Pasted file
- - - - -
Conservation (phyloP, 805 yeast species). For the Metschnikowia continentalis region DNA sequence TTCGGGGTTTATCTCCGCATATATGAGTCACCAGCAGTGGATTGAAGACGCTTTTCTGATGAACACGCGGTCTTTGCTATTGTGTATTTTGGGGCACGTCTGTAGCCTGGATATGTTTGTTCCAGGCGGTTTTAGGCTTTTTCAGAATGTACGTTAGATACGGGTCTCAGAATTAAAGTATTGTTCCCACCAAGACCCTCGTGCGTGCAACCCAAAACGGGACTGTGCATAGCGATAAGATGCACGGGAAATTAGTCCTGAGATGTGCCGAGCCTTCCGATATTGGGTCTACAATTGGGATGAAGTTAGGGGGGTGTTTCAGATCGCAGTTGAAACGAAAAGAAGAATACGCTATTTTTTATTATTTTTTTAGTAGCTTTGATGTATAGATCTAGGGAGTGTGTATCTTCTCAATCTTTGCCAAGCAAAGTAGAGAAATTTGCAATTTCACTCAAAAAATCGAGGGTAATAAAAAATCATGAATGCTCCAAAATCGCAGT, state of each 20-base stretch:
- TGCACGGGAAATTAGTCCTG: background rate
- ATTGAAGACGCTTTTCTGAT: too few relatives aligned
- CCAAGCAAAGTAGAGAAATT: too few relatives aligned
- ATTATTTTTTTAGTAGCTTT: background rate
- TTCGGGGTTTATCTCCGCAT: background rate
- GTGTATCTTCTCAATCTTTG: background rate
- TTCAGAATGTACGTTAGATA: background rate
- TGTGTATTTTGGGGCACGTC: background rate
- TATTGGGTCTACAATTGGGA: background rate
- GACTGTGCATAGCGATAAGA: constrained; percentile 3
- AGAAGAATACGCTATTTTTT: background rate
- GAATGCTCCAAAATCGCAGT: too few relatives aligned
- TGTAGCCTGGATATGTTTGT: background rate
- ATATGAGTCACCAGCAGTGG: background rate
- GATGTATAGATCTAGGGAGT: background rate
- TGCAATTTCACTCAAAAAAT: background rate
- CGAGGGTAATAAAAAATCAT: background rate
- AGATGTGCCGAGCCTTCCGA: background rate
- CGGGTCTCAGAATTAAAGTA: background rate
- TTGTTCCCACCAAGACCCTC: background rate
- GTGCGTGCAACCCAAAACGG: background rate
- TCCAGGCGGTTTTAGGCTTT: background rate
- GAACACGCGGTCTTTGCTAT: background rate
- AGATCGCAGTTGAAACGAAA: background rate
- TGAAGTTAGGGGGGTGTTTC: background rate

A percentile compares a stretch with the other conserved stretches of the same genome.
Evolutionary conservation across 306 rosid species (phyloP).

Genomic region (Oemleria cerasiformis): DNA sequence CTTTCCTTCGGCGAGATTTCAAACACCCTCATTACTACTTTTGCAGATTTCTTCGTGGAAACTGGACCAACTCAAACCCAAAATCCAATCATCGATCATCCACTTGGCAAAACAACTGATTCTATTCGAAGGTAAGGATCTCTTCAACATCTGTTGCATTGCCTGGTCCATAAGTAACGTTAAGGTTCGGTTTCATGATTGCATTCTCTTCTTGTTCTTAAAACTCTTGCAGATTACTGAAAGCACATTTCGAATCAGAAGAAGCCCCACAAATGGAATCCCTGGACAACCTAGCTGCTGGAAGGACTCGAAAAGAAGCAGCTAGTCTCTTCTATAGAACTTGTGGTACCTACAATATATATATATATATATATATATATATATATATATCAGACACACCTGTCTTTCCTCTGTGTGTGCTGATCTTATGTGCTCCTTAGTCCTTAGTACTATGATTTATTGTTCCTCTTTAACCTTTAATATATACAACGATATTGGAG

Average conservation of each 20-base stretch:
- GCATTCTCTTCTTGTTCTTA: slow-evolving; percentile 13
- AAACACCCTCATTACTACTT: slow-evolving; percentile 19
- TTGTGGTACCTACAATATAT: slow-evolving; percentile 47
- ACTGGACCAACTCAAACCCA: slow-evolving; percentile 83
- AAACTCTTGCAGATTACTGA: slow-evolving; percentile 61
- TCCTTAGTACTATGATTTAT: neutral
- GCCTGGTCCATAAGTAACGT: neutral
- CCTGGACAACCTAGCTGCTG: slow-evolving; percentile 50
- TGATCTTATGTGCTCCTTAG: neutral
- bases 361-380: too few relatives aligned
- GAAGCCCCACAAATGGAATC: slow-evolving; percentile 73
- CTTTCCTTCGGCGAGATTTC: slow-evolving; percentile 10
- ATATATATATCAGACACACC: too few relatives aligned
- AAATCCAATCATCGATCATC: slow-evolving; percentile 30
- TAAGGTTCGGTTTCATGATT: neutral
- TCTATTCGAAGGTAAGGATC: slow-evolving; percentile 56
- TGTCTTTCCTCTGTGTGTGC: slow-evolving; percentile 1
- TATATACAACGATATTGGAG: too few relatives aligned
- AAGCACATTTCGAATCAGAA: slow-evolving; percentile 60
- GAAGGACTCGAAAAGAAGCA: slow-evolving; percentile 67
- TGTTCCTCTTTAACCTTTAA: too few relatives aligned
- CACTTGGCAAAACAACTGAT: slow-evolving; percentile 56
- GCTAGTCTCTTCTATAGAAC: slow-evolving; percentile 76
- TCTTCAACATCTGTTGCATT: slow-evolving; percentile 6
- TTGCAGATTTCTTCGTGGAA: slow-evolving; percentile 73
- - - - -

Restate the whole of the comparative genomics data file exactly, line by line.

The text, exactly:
Conservation (phyloP, 805 yeast species). For the Metschnikowia continentalis region DNA sequence TTCGGGGTTTATCTCCGCATATATGAGTCACCAGCAGTGGATTGAAGACGCTTTTCTGATGAACACGCGGTCTTTGCTATTGTGTATTTTGGGGCACGTCTGTAGCCTGGATATGTTTGTTCCAGGCGGTTTTAGGCTTTTTCAGAATGTACGTTAGATACGGGTCTCAGAATTAAAGTATTGTTCCCACCAAGACCCTCGTGCGTGCAACCCAAAACGGGACTGTGCATAGCGATAAGATGCACGGGAAATTAGTCCTGAGATGTGCCGAGCCTTCCGATATTGGGTCTACAATTGGGATGAAGTTAGGGGGGTGTTTCAGATCGCAGTTGAAACGAAAAGAAGAATACGCTATTTTTTATTATTTTTTTAGTAGCTTTGATGTATAGATCTAGGGAGTGTGTATCTTCTCAATCTTTGCCAAGCAAAGTAGAGAAATTTGCAATTTCACTCAAAAAATCGAGGGTAATAAAAAATCATGAATGCTCCAAAATCGCAGT, state of each 20-base stretch:
- TGCACGGGAAATTAGTCCTG: background rate
- ATTGAAGACGCTTTTCTGAT: too few relatives aligned
- CCAAGCAAAGTAGAGAAATT: too few relatives aligned
- ATTATTTTTTTAGTAGCTTT: background rate
- TTCGGGGTTTATCTCCGCAT: background rate
- GTGTATCTTCTCAATCTTTG: background rate
- TTCAGAATGTACGTTAGATA: background rate
- TGTGTATTTTGGGGCACGTC: background rate
- TATTGGGTCTACAATTGGGA: background rate
- GACTGTGCATAGCGATAAGA: constrained; percentile 3
- AGAAGAATACGCTATTTTTT: background rate
- GAATGCTCCAAAATCGCAGT: too few relatives aligned
- TGTAGCCTGGATATGTTTGT: background rate
- ATATGAGTCACCAGCAGTGG: background rate
- GATGTATAGATCTAGGGAGT: background rate
- TGCAATTTCACTCAAAAAAT: background rate
- CGAGGGTAATAAAAAATCAT: background rate
- AGATGTGCCGAGCCTTCCGA: background rate
- CGGGTCTCAGAATTAAAGTA: background rate
- TTGTTCCCACCAAGACCCTC: background rate
- GTGCGTGCAACCCAAAACGG: background rate
- TCCAGGCGGTTTTAGGCTTT: background rate
- GAACACGCGGTCTTTGCTAT: background rate
- AGATCGCAGTTGAAACGAAA: background rate
- TGAAGTTAGGGGGGTGTTTC: background rate

A percentile compares a stretch with the other conserved stretches of the same genome.
Evolutionary conservation across 306 rosid species (phyloP).

Genomic region (Oemleria cerasiformis): DNA sequence CTTTCCTTCGGCGAGATTTCAAACACCCTCATTACTACTTTTGCAGATTTCTTCGTGGAAACTGGACCAACTCAAACCCAAAATCCAATCATCGATCATCCACTTGGCAAAACAACTGATTCTATTCGAAGGTAAGGATCTCTTCAACATCTGTTGCATTGCCTGGTCCATAAGTAACGTTAAGGTTCGGTTTCATGATTGCATTCTCTTCTTGTTCTTAAAACTCTTGCAGATTACTGAAAGCACATTTCGAATCAGAAGAAGCCCCACAAATGGAATCCCTGGACAACCTAGCTGCTGGAAGGACTCGAAAAGAAGCAGCTAGTCTCTTCTATAGAACTTGTGGTACCTACAATATATATATATATATATATATATATATATATATATCAGACACACCTGTCTTTCCTCTGTGTGTGCTGATCTTATGTGCTCCTTAGTCCTTAGTACTATGATTTATTGTTCCTCTTTAACCTTTAATATATACAACGATATTGGAG

Average conservation of each 20-base stretch:
- GCATTCTCTTCTTGTTCTTA: slow-evolving; percentile 13
- AAACACCCTCATTACTACTT: slow-evolving; percentile 19
- TTGTGGTACCTACAATATAT: slow-evolving; percentile 47
- ACTGGACCAACTCAAACCCA: slow-evolving; percentile 83
- AAACTCTTGCAGATTACTGA: slow-evolving; percentile 61
- TCCTTAGTACTATGATTTAT: neutral
- GCCTGGTCCATAAGTAACGT: neutral
- CCTGGACAACCTAGCTGCTG: slow-evolving; percentile 50
- TGATCTTATGTGCTCCTTAG: neutral
- bases 361-380: too few relatives aligned
- GAAGCCCCACAAATGGAATC: slow-evolving; percentile 73
- CTTTCCTTCGGCGAGATTTC: slow-evolving; percentile 10
- ATATATATATCAGACACACC: too few relatives aligned
- AAATCCAATCATCGATCATC: slow-evolving; percentile 30
- TAAGGTTCGGTTTCATGATT: neutral
- TCTATTCGAAGGTAAGGATC: slow-evolving; percentile 56
- TGTCTTTCCTCTGTGTGTGC: slow-evolving; percentile 1
- TATATACAACGATATTGGAG: too few relatives aligned
- AAGCACATTTCGAATCAGAA: slow-evolving; percentile 60
- GAAGGACTCGAAAAGAAGCA: slow-evolving; percentile 67
- TGTTCCTCTTTAACCTTTAA: too few relatives aligned
- CACTTGGCAAAACAACTGAT: slow-evolving; percentile 56
- GCTAGTCTCTTCTATAGAAC: slow-evolving; percentile 76
- TCTTCAACATCTGTTGCATT: slow-evolving; percentile 6
- TTGCAGATTTCTTCGTGGAA: slow-evolving; percentile 73